The majority of Canadian companies aren’t closely watching differences in pay or advancement between men and women and other key measures of progress, according to a report on gender equality in corporate Canada and the United States.
The Canada-United States Council for Advancement of Women Entrepreneurs and Business Leaders’ commissioned a survey of human resources professionals in Canada and the U.S. and found that just 39 per cent of Canadian companies had accurate data on gender pay differences.
The survey of 150 human resources executives in Canada and 250 in the U.S. also found that 48 per cent of Canadian companies said they don’t have accurate data on the percentage of women at the management level.
While corporate commitment to gender diversity is at an all-time high, these survey results point to a “critical gap” between intention and action, the cross-border council said.
“Many companies want to see women advance, but do not approach the goal with rigour and discipline as they would any other business priority,” it wrote in its report.
Pressure to improve gender equality in Canadian workplaces has long been mounting but women continue to be paid less than their male counterparts and are vastly underrepresented in companies top ranks.
Canadian women make on average 74 cents for every dollar of annual salary made by men among the entire working population, according to the most recent Statistics Canada data. Among the companies on the TSX 60 index, none listed a woman as its chief executive officer in their compensation disclosures for the most recent financial year, according to a Canadian Press analysis of management information circulars. There were only 25 women out of the more than 300 named executive officers — defined by regulators as a company’s most highly compensated roles, which companies must disclose — of TSX 60 companies and they were paid on average 64 cents for every dollar earned by their male counterparts.
It’s against this backdrop that the cross-border council was created by Prime Minister Justin Trudeau and U.S. President Donald Trump last year. The council has 10 female executives — half from Canadian companies and the other half from American companies — and its aim is to help women-owned businesses contribute to economic growth, competitiveness and the integration of the two economies.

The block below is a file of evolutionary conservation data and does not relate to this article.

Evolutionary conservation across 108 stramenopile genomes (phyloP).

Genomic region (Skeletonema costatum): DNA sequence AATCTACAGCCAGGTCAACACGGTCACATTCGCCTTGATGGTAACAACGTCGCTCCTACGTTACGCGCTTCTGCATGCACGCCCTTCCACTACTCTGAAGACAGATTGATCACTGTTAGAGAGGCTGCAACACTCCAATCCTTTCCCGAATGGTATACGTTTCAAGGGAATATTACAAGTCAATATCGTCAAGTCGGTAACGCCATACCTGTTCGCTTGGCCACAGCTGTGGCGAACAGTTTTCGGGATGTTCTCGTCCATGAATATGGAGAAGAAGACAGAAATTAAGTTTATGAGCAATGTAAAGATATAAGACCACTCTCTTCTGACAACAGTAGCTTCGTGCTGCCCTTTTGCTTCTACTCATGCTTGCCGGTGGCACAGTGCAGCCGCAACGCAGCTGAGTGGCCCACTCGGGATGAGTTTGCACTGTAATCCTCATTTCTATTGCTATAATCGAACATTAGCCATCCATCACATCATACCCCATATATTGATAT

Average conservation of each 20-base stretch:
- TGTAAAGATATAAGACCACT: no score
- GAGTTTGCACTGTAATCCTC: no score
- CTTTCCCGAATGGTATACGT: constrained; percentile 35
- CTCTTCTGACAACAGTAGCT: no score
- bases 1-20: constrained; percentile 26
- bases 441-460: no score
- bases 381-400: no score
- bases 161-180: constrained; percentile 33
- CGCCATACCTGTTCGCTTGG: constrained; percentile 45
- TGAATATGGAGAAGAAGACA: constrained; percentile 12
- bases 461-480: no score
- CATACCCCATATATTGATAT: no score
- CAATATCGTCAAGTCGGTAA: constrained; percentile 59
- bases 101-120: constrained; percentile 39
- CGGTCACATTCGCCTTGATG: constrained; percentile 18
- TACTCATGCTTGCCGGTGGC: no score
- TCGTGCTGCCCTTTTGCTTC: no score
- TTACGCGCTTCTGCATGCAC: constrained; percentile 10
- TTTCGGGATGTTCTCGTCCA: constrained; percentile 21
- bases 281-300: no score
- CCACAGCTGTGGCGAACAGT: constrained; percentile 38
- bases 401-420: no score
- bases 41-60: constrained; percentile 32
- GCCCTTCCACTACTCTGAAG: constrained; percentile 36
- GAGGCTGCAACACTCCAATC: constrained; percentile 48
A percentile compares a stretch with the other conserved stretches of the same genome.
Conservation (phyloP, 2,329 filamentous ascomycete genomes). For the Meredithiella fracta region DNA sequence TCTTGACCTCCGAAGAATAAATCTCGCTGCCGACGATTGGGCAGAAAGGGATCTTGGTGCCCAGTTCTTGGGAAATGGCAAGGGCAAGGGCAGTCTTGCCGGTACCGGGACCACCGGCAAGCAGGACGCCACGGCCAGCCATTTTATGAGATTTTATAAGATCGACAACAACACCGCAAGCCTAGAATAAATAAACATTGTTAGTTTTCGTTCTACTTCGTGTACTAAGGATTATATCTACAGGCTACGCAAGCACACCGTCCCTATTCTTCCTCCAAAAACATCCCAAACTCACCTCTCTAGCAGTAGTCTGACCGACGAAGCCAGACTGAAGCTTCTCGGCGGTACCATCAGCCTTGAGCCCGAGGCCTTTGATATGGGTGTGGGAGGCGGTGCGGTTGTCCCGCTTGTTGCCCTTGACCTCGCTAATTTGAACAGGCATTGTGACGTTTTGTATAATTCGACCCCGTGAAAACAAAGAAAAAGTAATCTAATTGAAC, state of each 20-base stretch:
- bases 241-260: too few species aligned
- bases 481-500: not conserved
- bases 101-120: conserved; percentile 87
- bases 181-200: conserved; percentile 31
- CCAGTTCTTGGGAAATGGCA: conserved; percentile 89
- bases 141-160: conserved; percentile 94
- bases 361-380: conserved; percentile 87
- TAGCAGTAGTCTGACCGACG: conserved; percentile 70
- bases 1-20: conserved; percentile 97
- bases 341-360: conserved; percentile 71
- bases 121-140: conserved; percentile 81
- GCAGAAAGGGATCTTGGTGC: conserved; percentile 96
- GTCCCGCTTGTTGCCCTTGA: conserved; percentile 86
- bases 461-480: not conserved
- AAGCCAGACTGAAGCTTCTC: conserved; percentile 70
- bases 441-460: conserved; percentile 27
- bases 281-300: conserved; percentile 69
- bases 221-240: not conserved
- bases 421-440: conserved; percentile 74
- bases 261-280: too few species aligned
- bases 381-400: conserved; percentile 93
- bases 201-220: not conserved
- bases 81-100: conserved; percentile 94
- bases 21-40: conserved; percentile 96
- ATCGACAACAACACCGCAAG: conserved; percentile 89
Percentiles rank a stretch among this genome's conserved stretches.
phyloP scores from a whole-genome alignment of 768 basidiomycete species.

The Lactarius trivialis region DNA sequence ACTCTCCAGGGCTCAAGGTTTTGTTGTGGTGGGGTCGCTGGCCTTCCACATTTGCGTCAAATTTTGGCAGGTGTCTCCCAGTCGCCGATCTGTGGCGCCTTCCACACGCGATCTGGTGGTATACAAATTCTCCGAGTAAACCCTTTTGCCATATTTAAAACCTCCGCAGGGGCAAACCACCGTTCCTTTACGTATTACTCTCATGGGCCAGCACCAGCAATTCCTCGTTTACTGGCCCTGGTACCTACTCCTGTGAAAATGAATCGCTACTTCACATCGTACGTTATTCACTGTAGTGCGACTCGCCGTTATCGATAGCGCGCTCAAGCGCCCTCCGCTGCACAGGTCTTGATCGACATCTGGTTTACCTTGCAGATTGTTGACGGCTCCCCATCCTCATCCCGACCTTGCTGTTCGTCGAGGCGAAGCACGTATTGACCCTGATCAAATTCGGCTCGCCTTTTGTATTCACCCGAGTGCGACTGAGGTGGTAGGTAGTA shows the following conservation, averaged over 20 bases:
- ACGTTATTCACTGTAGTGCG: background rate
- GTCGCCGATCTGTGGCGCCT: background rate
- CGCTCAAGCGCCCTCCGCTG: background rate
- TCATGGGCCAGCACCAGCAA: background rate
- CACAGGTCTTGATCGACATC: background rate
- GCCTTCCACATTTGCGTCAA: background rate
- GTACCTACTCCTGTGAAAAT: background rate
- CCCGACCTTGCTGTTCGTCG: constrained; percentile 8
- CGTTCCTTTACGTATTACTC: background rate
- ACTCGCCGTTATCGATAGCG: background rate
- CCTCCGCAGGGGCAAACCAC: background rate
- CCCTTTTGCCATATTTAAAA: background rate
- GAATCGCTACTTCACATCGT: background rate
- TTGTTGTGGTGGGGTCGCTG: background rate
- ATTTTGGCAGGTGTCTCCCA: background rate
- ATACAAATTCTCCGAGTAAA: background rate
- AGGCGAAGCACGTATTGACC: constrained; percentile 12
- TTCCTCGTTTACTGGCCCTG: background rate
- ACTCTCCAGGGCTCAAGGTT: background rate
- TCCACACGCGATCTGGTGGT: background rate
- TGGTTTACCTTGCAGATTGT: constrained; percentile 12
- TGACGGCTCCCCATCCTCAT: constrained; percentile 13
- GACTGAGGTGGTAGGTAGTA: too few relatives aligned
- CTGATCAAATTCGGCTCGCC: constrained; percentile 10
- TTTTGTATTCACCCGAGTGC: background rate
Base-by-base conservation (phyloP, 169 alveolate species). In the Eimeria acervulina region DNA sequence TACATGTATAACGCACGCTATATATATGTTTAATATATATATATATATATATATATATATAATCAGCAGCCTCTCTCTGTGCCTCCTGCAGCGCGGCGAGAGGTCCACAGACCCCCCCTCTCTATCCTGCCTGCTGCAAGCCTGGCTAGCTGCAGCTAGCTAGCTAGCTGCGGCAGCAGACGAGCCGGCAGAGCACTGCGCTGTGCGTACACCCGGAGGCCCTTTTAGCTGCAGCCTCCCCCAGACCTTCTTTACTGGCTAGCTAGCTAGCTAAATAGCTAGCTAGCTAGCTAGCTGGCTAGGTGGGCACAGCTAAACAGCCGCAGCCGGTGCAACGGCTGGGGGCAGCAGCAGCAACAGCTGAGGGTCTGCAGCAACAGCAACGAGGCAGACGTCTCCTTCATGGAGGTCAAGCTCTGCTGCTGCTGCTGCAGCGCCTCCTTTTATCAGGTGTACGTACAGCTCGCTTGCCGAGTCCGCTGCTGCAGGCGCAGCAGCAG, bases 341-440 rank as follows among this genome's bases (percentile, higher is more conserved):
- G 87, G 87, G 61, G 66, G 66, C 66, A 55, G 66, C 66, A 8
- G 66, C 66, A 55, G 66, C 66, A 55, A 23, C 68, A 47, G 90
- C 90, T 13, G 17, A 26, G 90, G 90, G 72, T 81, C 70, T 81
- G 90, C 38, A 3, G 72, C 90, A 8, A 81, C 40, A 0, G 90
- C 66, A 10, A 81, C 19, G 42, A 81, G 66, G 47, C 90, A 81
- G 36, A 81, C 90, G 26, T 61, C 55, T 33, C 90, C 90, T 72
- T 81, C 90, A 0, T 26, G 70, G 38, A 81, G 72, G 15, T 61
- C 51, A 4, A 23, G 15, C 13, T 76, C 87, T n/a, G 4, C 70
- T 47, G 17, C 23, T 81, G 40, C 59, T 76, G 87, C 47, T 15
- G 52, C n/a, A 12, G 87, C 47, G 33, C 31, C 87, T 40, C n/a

The council’s fifth and final report outlined survey findings that showed that many Canadian and American companies have “a lack of essential data that could measure progress and identify potential obstacles to the advancement of women.”
The survey found that just 36 per cent of Canadian companies have a plan to advance women to senior leadership roles, compared to 40 per cent south of the border.
“Equal pay for all is within reach, as it does not require an overhaul of the organization’s goals or a cultural change,” the council said in its report. “The solution is to put in place a thoughtful process that reviews pay and fixes any inequalities identified.”
Meanwhile, it has been just over one year since the emergence of the #MeToo movement, which began as a reaction to allegations of sexual harassment against Hollywood producer Harvey Weinstein, that has also put additional pressure on companies to ensure fair treatment of women in the workplace.
The #MeToo movement has led to a surge of harassment and discrimination complaints to the Law Society of Ontario, according to a recent report.
Between January 1 and June 30 of this year, the law society’s Discrimination and Harassment Counsel — a service that confidentially assists anyone who may have experienced this from a lawyer or paralegal — saw 125 complaints, up 58 per cent from 79 per cent during the same six-month period in 2017.
“The number of contacts to the DHC office increased noticeably beginning in the fall of 2017 as the #MeToo movement emerged,” the counsel wrote in its report. “That higher level of contact has been sustained, with a number of callers citing the #MeToo movement as giving them confidence to come forward to report.”